Governments, banks and corporates are issuing more longer-dated bonds, in a sign of increased confidence among investors on the prospects for the global economy.
The shift towards longer-term bonds is expected to reduce refinancing risks in 2011 and 2012, easing worries that a build-up of debt maturing might make it more difficult for governments and companies to renew loans.
Issuance of longer-dated bonds maturing over 15 years or more has risen to 20 per cent over the past three months compared with 10 per cent in December last year, according to Dealogic.
By contrast, issuance of shorter-dated bonds maturing under five years has fallen to 30 per cent since September 1 compared with 58 per cent at its peak in December 2008.
As longer-dated securities are considered more risky than shorter-dated bonds, the shift signals improved investor sentiment.
In turn, governments, banks and corporates are keen to lock in longer-term debt for stability to reduce the risk of refinancing in the shorter term, should the economic outlook deteriorate.
There is record high of $3,240bn of debt maturing in 2011, according to Dealogic, as banks in particular have issued a lot of short-term bonds, which have been guaranteed by governments. This compares with $2,905bn maturing this year.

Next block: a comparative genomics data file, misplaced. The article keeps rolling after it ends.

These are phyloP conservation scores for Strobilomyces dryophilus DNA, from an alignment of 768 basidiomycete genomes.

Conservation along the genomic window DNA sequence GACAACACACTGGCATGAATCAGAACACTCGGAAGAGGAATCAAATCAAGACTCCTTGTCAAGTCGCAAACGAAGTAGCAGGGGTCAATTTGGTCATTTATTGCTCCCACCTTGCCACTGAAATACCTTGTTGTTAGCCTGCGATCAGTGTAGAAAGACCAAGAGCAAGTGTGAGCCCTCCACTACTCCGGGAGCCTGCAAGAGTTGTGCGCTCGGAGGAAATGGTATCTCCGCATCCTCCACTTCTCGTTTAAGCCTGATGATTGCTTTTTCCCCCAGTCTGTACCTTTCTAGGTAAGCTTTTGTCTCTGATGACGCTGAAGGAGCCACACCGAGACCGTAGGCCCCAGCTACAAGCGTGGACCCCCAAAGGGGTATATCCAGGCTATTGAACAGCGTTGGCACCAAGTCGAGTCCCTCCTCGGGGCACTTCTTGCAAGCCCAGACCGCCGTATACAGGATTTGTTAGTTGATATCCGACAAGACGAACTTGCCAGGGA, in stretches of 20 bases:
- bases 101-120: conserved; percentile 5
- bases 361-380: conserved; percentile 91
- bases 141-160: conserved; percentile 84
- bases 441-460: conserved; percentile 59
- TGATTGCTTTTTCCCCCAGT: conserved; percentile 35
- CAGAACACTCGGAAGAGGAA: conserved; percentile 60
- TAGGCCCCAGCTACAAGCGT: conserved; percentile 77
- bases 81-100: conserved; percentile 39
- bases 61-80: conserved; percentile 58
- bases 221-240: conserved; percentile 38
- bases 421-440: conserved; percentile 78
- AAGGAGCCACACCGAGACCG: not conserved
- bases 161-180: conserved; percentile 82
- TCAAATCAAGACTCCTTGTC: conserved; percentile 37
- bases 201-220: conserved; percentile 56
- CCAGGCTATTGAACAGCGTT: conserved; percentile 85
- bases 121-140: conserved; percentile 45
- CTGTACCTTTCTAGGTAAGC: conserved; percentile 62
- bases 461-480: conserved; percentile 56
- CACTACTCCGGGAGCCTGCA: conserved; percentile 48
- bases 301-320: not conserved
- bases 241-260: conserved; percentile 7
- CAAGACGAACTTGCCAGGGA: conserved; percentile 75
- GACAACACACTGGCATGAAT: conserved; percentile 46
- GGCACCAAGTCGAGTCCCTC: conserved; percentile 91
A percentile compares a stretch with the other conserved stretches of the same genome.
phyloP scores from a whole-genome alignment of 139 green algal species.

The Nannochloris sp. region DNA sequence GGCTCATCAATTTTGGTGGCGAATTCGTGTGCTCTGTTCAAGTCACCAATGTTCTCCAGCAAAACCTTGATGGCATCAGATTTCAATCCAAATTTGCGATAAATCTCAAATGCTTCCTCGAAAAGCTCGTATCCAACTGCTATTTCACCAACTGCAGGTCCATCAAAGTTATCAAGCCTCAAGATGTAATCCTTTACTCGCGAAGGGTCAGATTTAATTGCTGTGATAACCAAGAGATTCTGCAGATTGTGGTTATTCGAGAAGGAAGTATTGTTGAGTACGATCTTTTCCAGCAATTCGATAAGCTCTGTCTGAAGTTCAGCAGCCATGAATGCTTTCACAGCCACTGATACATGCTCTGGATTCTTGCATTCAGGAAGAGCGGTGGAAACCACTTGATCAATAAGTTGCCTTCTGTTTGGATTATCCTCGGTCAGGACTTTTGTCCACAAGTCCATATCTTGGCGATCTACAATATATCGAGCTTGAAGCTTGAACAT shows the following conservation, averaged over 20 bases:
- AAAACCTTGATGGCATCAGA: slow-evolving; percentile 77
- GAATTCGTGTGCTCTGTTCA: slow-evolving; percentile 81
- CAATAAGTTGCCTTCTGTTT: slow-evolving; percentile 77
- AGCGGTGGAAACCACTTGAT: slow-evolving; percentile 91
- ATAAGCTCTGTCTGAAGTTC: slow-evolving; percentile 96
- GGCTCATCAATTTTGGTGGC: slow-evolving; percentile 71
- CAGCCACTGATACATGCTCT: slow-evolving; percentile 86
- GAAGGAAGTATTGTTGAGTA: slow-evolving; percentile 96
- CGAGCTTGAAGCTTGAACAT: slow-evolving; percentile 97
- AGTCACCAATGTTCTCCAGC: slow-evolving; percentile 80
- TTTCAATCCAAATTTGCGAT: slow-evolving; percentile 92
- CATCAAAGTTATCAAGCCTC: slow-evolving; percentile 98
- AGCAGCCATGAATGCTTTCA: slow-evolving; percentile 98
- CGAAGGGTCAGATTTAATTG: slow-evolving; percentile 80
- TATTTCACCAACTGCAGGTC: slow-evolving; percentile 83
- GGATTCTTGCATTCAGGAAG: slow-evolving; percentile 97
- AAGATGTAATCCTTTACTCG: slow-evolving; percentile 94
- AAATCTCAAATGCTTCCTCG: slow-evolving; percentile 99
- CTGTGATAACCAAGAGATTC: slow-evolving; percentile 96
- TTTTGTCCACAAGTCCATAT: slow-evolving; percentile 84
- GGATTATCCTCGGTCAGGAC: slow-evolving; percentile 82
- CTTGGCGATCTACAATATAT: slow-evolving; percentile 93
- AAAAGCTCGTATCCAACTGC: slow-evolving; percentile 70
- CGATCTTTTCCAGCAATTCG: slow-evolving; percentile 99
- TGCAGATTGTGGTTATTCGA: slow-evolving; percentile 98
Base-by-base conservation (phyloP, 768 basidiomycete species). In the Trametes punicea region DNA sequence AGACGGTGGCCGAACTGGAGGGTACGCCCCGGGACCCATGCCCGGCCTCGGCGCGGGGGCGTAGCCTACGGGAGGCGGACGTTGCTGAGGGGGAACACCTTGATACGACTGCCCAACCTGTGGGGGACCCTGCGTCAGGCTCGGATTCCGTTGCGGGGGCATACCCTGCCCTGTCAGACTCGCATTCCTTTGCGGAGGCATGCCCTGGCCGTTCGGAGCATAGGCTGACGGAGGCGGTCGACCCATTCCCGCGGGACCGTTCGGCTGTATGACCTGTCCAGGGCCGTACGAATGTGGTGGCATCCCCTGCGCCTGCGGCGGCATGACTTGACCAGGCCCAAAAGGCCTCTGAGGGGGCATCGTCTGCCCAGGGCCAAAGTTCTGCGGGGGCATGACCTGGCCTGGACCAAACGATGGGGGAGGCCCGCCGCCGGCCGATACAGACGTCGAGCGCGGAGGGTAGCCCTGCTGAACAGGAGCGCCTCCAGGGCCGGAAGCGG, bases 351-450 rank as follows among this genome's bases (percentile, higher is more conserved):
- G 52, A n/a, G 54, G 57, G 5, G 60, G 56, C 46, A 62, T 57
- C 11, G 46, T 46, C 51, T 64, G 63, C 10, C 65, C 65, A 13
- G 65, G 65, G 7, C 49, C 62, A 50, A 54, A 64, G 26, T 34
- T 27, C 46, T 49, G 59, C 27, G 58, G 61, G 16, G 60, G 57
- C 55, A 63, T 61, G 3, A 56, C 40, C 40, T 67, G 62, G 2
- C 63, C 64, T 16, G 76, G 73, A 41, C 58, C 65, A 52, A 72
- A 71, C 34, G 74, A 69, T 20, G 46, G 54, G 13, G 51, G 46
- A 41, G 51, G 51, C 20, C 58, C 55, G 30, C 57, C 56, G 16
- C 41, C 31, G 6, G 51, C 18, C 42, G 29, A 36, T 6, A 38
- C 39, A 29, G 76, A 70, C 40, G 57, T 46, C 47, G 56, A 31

In the aftermath of the collapse of Lehman Brothers in September last year, investors were only willing to buy short-dated debt, which is more liquid. At one point, the only debt many were willing to buy was short-dated US Treasuries.
Even the Dubai debt scare has failed to put off investors from buying longer-dated bonds, with BAA, the UK airports operator, yesterday issuing the largest sterling inflation-linked bond this year with a maturity of 30 years.
In the past month, China, Qatar and Brazilian groups Petrobras and Vale have also launched long-dated bonds as emerging market issuers have been some of the main beneficiaries of the growing appetite for longer-dated debt.
Last month, China launched its first 50-year bond and Qatar priced 30-year bonds.
Nigel Rendell, senior emerging market strategist at RBC Capital Markets, said: “It is very sensible to lock in longer-term debt now. Companies get stability and investors get higher yields than they would for shorter-duration debt.”
加拿大皇家银行资本市场(RBC Capital Markets)新兴市场高级策略师奈杰尔•兰德尔(Nigel Rendell)表示：“现在锁定较长期债券非常明智。企业会得到稳定性，而投资者会得到高于较短期债券的收益。”
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